Getting Some Experience...and putting Peace Corps in perspective
So, as many of you know, I had no experience working with people affected by HIV/AIDS before I received my invitation to work in Namibia. I wasn't too worried about the lack of experience for two reasons: (1) I assumed the Peace Corps invited me to the program to focus on capacity building and program development (areas I do have experience in) and (2) I was excited to have the opportunity to learn something new, particularly given the importance of possessing knowledge regarding HIV. But do not let me convince you that I was in a state of total calm about this lack of experience. Indeed, I could hardly fathom having the USG pick up the tab on my airfare and housing to work in a field in which I didn't have at least a little experience. So, I spent the last few months trying to get just that: a little experience.
Among the endeavors I embarked upon:
- Attended an "HIV 101" course at the Phoenix office of Body Positive
- Observed HIV Counseling & Testing at the Maricopa County Department of Public Health throughout the month of September
Among those I will be completing before departure:
- Completing a 3 day HIV Counselor Training through the Maricopa County Department of Public Health
It may have served me well to keep a more detailed journal of these experiences as they unfolded. However, planning and discovering the opportunities seemed work enough at the time and the whole process moved so quickly that I hardly had time to reflect in writing. Nevertheless, the overall experience thus far has been refreshing—a welcome reprieve from a daily routine in which I was becoming all too familiar with a Dell monitor.
Before the barrage of cultural immersion, bumbling over tribal dialect and Peace Corps hoopla that Nov-Dec will bring, I’ll be shoving all that my best judgment deems necessary into 80 lbs of luggage and jumping on a plane to Washington D.C. At said time I’ll have to tighten my belt and hope that my crash course in working with PLWHA (a fancy acronym used by those in the field to refer to People Living With HIV/AIDS) will be sufficient preparation for field work in Namibia—where the adult HIV prevalence rate hovers around 20%.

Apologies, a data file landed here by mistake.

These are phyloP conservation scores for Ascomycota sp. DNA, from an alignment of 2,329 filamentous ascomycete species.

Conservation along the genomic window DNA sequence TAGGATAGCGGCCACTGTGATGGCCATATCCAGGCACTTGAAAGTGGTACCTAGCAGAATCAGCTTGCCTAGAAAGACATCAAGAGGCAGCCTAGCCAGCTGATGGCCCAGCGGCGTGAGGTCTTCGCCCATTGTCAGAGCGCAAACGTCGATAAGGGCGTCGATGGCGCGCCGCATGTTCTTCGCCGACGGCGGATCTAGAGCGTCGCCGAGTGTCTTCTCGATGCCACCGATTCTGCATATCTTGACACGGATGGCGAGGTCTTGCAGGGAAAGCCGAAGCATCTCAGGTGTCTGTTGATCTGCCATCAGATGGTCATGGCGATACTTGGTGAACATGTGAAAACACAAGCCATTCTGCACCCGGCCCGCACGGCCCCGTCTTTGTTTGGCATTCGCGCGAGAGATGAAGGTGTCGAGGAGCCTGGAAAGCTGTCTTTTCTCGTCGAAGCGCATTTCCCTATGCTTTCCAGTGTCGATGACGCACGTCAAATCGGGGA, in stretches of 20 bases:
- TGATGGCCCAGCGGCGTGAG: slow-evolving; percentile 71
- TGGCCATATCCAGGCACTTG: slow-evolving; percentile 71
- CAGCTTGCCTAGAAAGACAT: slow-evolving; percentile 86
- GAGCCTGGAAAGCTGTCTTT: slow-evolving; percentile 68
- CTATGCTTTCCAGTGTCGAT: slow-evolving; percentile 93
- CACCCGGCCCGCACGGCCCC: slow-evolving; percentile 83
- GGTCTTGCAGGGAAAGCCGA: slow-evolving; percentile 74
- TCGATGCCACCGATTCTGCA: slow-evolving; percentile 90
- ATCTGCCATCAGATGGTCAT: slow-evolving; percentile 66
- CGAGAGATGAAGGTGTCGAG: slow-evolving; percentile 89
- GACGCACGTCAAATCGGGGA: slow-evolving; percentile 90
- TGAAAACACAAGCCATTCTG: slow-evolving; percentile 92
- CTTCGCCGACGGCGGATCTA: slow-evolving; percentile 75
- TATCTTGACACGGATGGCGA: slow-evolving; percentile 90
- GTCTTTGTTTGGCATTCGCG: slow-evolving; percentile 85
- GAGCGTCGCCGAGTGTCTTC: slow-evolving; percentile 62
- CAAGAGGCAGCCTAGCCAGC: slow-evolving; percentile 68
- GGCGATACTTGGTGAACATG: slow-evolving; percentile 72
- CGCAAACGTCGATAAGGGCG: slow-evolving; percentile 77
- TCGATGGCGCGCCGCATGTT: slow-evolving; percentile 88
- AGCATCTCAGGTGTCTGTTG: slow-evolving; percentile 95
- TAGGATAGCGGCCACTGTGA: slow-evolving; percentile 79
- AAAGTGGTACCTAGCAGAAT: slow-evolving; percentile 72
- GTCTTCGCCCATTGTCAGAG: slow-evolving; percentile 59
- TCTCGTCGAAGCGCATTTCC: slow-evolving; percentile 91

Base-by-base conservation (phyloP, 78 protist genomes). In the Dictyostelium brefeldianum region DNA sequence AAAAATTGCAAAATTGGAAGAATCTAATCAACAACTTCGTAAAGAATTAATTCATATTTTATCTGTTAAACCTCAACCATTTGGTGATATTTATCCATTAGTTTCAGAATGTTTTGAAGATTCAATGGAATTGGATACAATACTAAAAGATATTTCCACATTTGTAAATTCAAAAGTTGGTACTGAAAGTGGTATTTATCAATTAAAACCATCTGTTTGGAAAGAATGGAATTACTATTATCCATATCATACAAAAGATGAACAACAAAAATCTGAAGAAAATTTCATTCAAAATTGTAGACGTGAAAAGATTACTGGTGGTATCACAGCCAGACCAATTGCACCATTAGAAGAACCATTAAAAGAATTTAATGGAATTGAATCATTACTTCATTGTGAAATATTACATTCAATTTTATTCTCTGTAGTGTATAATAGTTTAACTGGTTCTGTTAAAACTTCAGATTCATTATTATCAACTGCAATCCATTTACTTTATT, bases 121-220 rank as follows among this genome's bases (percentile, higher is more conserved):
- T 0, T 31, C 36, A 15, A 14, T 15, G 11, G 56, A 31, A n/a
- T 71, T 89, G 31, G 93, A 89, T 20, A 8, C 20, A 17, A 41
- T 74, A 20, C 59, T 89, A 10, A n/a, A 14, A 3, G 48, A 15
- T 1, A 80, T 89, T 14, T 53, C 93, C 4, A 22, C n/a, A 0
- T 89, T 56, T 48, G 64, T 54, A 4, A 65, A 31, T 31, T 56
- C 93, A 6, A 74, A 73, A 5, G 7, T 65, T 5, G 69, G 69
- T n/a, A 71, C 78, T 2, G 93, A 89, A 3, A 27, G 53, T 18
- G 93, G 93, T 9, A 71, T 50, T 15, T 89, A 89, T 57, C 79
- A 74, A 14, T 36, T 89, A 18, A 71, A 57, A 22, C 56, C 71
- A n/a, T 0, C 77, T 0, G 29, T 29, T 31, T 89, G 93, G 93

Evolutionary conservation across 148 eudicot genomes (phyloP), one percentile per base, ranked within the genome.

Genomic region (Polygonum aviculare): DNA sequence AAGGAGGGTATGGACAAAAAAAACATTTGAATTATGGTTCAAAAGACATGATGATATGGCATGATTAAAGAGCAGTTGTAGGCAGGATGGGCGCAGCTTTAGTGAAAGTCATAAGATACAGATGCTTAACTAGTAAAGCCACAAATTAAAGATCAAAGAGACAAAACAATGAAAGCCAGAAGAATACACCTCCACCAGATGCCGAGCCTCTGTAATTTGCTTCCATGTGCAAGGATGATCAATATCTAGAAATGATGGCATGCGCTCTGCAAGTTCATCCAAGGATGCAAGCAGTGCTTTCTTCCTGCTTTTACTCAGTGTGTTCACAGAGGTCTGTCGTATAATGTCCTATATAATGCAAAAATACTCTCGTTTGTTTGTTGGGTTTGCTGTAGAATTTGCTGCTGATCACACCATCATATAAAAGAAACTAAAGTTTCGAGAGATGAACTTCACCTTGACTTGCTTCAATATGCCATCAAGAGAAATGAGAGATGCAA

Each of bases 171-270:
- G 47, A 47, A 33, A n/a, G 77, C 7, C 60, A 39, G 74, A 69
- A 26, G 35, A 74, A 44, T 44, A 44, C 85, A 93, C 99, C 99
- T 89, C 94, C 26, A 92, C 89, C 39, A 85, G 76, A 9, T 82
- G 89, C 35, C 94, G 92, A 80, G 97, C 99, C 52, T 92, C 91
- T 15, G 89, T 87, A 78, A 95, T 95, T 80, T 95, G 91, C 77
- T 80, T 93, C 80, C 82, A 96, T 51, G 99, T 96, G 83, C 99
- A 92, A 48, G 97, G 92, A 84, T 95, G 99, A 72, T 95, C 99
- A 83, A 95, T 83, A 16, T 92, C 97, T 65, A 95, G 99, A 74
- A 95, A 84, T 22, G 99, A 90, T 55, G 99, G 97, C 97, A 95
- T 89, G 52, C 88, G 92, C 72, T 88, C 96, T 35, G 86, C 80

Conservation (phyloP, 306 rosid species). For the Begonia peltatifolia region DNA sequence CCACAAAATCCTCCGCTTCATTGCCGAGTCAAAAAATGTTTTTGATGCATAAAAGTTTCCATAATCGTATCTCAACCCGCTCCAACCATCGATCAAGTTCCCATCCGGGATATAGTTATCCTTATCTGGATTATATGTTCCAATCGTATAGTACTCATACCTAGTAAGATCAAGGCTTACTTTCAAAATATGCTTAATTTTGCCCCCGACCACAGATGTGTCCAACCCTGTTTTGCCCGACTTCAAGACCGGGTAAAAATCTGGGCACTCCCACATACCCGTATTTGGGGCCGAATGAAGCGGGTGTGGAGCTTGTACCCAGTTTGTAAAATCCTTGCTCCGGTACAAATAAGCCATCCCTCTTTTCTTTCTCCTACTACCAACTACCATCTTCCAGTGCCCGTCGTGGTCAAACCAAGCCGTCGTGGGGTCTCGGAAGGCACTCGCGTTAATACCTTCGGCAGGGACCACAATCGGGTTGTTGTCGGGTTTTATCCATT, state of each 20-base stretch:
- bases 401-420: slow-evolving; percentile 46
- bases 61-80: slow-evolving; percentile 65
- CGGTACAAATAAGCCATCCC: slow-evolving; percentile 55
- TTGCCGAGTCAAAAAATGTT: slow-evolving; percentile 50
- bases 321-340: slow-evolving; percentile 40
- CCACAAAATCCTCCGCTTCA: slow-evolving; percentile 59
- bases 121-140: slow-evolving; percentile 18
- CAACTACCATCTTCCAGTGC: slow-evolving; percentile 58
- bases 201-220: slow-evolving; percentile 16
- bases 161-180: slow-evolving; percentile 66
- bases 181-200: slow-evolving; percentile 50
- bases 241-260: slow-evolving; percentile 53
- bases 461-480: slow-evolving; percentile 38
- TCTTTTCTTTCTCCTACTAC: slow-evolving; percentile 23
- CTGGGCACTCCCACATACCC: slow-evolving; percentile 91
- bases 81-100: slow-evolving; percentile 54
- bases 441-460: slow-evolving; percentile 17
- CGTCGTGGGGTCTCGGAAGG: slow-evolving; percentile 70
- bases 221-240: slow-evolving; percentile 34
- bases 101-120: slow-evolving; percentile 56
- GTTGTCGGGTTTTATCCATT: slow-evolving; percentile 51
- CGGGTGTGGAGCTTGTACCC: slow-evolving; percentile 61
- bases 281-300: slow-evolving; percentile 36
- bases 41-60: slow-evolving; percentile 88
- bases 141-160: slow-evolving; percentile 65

What am I doing for the next 2 years?
Well...I'm still in the dark about that one myself, but I can provide an excerpt from the invitation packet I received from the Peace Corps. Time will reveal how accurately (if at all) the pre-departure hype matches reality. Nevertheless, here's what I've been told:
"As a volunteer with the Community Health and HIV/AIDS Project (CHHAP), you will be assigned to one of the two following programmatic areas listed below based on your background, skills, and experience. Please note that you may be the first Peace Corps Volunteer assigned to work with a particular organization and as such you may be challenged to develop the specifics of the project as you go along. On the other hand, Volunteers that are following in the footsteps of one or two Volunteers may discover more shape and structure to their assignment. But in either case, the initiative and commitment of the Volunteer will be the determinant factor in defining the effectiveness of the Volunteer's work and contribution...
A. Volunteers Working with Gov't Ministries
- Assist in the establishment of HIV/AIDS awareness clubs at schools or in communities
- Plan and implement creative activities that raise awareness among youth
- Help to establish youth friendly health and counseling services
- Provide information and materials to local institutions and community members
- Assist school and community groups to use artistic, cultural, social, and traditional practices to disseminate information
- Conduct short-term trainings for staff and community members
- Liaise with national level officials to coordinate, plan and operate Youth Multipurpose Resource Centers and Youth Offices around the country
B. Volunteers Working with Health Extension and Faith-Based or Community Based Organizations
- Help conduct needs assessments at the community level
- Bolster the organizational and institutional capacity of local NGOs or FBOs to respond to needs of people affected by HIV/AIDS
- Contribute to program development
- Provide information, education, and training on optimal nutrition, first aid and health care, support and treatment
- Identify and conduct training for community volunteers and outreach workers on home-based care and support for those enrolled in ARV treatment programs
- Plan and implement creative activities to develop life skills and raise awareness among children and young adults
- Assist youth and community leaders to develop and disseminate information about HIV/AIDS through creative, artistic, or cultural methods
- Liaise with local and international, non-government and faith-based organizations
If you're curious about why the Peace Corps is doing this work in Namibia, the following link provides some illuminating background info:HIV/AIDS Epidemiology (and more) in Namibia